- Instead of launching yourself into the air, land on the box.
- Land softly on the floor with bowed knees.
- Do the next repetition right away.
How Often & How Much?
The number of burpees you do depends on your fitness level and how hard you want to work. If you’re just starting, begin with a few sets of 10 repetitions. As you get stronger, move up to 15 or 20 reps.
If that’s too easy for you, try adding a few more sets or increasing the number of repetitions within each set. It’s also possible to increase the intensity by making each burpee harder by adding a jump at the top or bottom of your movement.
While there’s no hard-and-fast rule about how often you should do burpees and other exercises, experts recommend doing them twice or thrice per week for maximum benefits. Once you have a solid fitness base, increase to 3-4 times per week over several months to get the most out of your workout and reach your goals.
Who Should Avoid Burpees?
Burpees aren’t for everyone. If you have any injuries or health conditions, you should avoid them. The following groups of people should avoid burpees:
Pregnant women should avoid burpees because they require you to forcefully push your stomach against your thighs and potentially cause pain or injury in your abdominal area. In addition, there is also a risk of falling backward while doing them, which could pose a danger to your baby if you’re pregnant.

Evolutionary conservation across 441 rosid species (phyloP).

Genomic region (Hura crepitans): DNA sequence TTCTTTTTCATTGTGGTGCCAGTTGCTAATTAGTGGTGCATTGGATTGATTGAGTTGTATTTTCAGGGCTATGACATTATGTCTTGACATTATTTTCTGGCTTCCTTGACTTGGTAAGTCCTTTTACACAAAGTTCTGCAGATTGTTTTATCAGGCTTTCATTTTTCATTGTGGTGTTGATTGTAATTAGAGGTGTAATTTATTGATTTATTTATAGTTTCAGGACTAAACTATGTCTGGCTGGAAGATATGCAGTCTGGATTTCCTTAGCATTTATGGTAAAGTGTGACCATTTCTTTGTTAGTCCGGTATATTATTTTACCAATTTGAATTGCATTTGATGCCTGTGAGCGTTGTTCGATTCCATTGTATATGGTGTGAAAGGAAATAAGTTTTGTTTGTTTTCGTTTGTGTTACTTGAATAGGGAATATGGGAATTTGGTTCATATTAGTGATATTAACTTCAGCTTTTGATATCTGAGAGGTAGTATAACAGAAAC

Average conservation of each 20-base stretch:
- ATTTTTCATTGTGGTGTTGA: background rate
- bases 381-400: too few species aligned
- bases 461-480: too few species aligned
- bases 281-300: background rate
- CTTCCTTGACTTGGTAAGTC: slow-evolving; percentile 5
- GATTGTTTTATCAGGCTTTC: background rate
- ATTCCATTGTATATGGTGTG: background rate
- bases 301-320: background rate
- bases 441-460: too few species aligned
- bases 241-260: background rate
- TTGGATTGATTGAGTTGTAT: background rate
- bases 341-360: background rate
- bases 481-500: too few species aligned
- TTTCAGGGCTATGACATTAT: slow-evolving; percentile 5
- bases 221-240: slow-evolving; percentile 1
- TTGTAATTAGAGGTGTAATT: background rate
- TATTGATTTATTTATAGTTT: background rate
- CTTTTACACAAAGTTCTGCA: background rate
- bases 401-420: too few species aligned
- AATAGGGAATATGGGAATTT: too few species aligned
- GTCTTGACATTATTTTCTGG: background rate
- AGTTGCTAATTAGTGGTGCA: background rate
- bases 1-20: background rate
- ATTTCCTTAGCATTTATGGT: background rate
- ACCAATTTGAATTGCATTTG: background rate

People with Back Problems
Although low-impact variations of burpees exist, you should avoid them if you have wrist or low back pain. You should also stop doing burpees immediately if you feel any discomfort.
Older adults should also avoid burpees because their balance may be more fragile than younger individuals. If someone has fallen recently or has balance issues due to other health conditions, such as Parkinson’s disease, they should not do burpees.
Burpees are an excellent exercise for your body, but only if you do them correctly. If you’re jumping straight in and performing burpees perfectly, great! But if you’re finding that they hurt your joints or they don’t feel like they’re getting your heart pumping, there’s a good chance that you have some technical issues that need correcting. Use the information provided in the post to develop the right form for burpees. Then, continue building up your fitness over time to see the number of benefits these exercises can offer you.